Dhe train journey to Japan’s second largest, northernmost island is a bit monotonous, as it takes the Hokkaido Shinkansen through the almost 59-kilometer-long Seikan Tunnel. It connects Japan’s main island of Honshu below the sea floor with the northern island of Hokkaido and is the second longest railway tunnel in the world.
However, Hokkaido itself is anything but boring – if only because the island is very different from the rest of the country: Firstly, things are much less bustling here than in Tokyo or Osaka, for example, because only around 5.3 million of the 126 million Japanese live on Hokkaido. Secondly, the mountainous, wooded landscape and the cool climate seem almost Scandinavian.
Thirdly, the animal world is special: in the largest Japanese national park Daisetsuzan, for example, live the giant fish owl and the highly endangered, white-feathered red-crowned crane with the red patch of color on the head. It was considered extinct in Hokkaido at the end of the 19th century, and it was not until 1924 that a flock was rediscovered on the island; the Japanese Ministry of Culture then elevated the bird, which is a symbol of health and longevity, to a national monument.
Fourth, Hokkaido is great for relaxing – because of the many active volcanoes, there are plenty of hot springs, called onsen in Japan, where you can bathe, even in winter. Noboribetsu, the so-called Hell Valley, is famous nationwide for its sulphurous streams and ponds, billowing clouds of steam and geysers.
The winters are long and cold on the North Island and bring Hokkaido powder snow that is unique in the world, which makes the island – fifth – an excellent winter sports destination.
Palaces of snow and ice in Sapporo
In 1972, Hokkaido’s capital, Sapporo, hosted the Winter Olympics. Along with the sporting event, the Sapporo Snow Festival became well-known, where artists create sculptures and palaces out of snow and ice every year. Southwest of the city is Japan’s most popular ski resort, Niseko, whose fine powder snow attracts winter sports enthusiasts from all over the world.
Skiers and hikers are more lonely on the Asahi-dake, Hokkaido’s highest mountain at 2290 meters, an active volcano in the northeast. It was considered by the native Ainu to be the playground of the gods. Hokkaido’s newest ice treat is icebreaker excursions through the drift ice on the Sea of Okhotsk.
Brown bear safari on the Shiretoko Peninsula
The chances of sighting during guided tours are 90 percent. Anyone who makes such promises has to be pretty sure. And the rangers on the Shiretoko Peninsula are sure.
The 25 km narrow, northeasternmost tip of Hokkaido extends 70 km into the Sea of Okhotsk. One of the most sparsely populated areas in Japan, it is home to an estimated 500 brown bears. The cape, which is crossed by a 1500 meter high mountain ridge, is their habitat. Here the furry predators wake up from their hibernation in April. Mother and young animals then roam along the sea in search of food.
You can spot them on hiking trails and from the coastal road – although you have to be careful when stopping for a photo: an adult brown bear, two meters tall and weighing up to 400 kilos, can be knocked over by a car. And he has no qualms about attacking people. In 2021, nine cases of death or injury have been reported here so far.
Boat tours are therefore safer and more advisable. Then you also get to see the loneliest part of the cape, to which there is no longer a road, and sometimes dolphins and larger whales. Large parts of the Shiretoko Peninsula have been a national park since 1964 and a UNESCO World Heritage Site since 2005.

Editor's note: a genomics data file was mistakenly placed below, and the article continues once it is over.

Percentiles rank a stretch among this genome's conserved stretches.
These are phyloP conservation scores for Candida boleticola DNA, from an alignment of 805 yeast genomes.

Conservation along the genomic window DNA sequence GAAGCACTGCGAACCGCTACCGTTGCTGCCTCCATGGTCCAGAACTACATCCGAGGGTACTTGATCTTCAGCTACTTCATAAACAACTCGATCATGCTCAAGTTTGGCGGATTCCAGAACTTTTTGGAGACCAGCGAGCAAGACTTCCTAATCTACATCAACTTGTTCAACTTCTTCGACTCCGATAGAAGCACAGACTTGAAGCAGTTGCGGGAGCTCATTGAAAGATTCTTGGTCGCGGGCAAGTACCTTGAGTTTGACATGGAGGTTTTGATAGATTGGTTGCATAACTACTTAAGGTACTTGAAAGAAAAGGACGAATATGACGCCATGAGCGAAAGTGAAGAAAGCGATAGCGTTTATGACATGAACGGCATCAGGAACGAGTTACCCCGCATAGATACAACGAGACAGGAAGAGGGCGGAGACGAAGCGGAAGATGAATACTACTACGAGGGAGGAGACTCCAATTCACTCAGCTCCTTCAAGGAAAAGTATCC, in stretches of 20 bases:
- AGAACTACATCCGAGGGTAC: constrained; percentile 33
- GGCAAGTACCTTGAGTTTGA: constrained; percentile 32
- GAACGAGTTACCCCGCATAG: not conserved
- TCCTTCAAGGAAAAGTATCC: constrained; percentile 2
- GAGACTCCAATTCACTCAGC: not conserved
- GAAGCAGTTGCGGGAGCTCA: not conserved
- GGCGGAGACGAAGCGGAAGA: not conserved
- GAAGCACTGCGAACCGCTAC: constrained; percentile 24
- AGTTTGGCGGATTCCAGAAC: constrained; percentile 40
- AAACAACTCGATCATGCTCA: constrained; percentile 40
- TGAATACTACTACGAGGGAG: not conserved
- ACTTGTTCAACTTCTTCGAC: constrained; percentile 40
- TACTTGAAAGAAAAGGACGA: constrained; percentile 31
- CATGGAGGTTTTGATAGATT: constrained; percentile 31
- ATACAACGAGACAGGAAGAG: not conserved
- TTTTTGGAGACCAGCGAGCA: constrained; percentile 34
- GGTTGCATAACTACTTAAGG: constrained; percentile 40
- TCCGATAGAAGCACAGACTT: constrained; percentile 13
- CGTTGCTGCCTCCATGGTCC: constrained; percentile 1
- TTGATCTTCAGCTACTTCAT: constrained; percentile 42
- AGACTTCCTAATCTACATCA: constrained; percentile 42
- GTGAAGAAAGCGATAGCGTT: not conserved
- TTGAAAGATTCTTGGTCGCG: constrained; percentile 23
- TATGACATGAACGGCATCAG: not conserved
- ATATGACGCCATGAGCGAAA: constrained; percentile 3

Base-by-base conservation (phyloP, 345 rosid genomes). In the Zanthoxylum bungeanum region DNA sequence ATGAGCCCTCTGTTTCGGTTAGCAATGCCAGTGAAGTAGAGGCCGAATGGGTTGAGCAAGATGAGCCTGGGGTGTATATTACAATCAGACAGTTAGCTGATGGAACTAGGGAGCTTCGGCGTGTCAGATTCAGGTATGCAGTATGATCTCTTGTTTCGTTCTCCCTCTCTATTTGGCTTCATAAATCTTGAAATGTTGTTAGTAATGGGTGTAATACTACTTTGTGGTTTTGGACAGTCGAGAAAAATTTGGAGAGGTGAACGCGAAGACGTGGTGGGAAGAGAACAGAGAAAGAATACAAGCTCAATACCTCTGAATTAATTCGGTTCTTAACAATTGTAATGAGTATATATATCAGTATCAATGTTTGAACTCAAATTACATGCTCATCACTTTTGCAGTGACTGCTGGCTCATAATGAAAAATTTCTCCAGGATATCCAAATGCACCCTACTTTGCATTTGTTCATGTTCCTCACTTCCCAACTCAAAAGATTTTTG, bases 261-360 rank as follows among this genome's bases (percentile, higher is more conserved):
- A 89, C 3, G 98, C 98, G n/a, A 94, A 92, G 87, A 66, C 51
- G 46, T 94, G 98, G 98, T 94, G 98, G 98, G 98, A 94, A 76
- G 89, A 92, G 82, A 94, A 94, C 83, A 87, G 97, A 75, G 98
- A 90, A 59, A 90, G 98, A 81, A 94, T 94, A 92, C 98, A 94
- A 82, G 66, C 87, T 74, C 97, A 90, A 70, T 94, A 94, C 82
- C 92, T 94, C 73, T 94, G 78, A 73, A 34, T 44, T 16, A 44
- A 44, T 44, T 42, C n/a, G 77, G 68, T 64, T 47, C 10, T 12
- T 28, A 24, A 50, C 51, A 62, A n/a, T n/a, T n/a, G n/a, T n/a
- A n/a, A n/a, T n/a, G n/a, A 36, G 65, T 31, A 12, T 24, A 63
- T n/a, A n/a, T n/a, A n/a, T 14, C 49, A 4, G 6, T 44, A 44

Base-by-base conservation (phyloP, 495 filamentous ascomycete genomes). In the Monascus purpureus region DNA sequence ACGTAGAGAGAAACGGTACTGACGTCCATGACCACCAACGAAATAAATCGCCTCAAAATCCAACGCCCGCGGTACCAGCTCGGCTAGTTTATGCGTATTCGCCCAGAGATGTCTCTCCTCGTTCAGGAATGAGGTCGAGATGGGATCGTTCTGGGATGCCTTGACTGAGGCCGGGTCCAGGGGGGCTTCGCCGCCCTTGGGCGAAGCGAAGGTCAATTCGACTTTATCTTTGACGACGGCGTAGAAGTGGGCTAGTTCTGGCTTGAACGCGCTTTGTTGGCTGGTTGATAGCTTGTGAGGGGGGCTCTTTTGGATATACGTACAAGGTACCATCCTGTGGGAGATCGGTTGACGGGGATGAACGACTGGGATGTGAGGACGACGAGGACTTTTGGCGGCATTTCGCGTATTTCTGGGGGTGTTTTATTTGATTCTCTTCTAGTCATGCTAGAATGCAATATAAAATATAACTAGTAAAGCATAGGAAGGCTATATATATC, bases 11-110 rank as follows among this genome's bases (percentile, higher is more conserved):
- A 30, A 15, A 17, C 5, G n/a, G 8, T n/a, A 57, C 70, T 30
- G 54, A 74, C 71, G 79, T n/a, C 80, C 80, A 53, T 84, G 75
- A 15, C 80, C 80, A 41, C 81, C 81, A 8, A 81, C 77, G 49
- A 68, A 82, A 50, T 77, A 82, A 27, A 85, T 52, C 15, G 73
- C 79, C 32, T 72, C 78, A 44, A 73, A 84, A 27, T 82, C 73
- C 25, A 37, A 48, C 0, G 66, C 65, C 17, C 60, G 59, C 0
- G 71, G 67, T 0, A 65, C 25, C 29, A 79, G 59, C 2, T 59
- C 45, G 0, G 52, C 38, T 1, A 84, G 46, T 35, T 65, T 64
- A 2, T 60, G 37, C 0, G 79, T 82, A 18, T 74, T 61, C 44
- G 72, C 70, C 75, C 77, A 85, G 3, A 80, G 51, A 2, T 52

The lowest temperature ever recorded in Japan
The temperature measured in Asahikawa on Hokkaido on January 25, 1902 was minus 41 degrees Celsius – the lowest value ever recorded in Japan. But not only in the 330,000-inhabitant city in the interior of the island it gets bitterly cold on a regular basis. In Rikubetsu, a small town in the east, the average temperature in late January and early February is always below minus 20 degrees, and the daily average temperature in January is minus 11.4 degrees.
The Japanese arm themselves against the cold with Cairo – that’s the name of the small heat packs for on the go that you can get in convenience stores everywhere in winter. The pocket heater is a portable package that, once opened, reacts with oxygen to generate heat.
Where the world-famous pumpkin comes from
The Hokkaido pumpkin comes from Hokkaido? But that’s only half the truth, because pumpkins weren’t always available in Japan. Cucurbits only came to the island state with Portuguese seafarers in the 16th century.
The kuri aji variety on which Hokkaido is based, on the other hand, dates back to North American agricultural advisers who brought large, rather bland Hubbard gourds with them in the late 1800s.
A Japanese vegetable grower refined the vegetables. The result was the small, deep orange Hokkaido with its nutty aroma and edible thin skin. Because the first exported seed of this new pumpkin variety came from Hokkaido, the island became the namesake.
“Last night I went out on the boat. The marshland and the moon were beautiful”
This is how Marnie, character from “Memories of Marnie”, raves about Hokkaido. The strip is an anime – so one of the typical Japanese cartoons. In 2016, the work was nominated for an Oscar in the category “Best Animated Feature Film”.
The area in question is the Kushiro Marshes, Japan’s largest wetland area at 183 square kilometers. The local Kushiro-Shitsugen National Park, home to 600 plants and 200 bird species, can be explored by canoe or on a Hokkaido pony, just like in the movies.
Bizarre, record-breaking, typical: You can find more parts of our regional geography series here.
This article was first published in November 2021.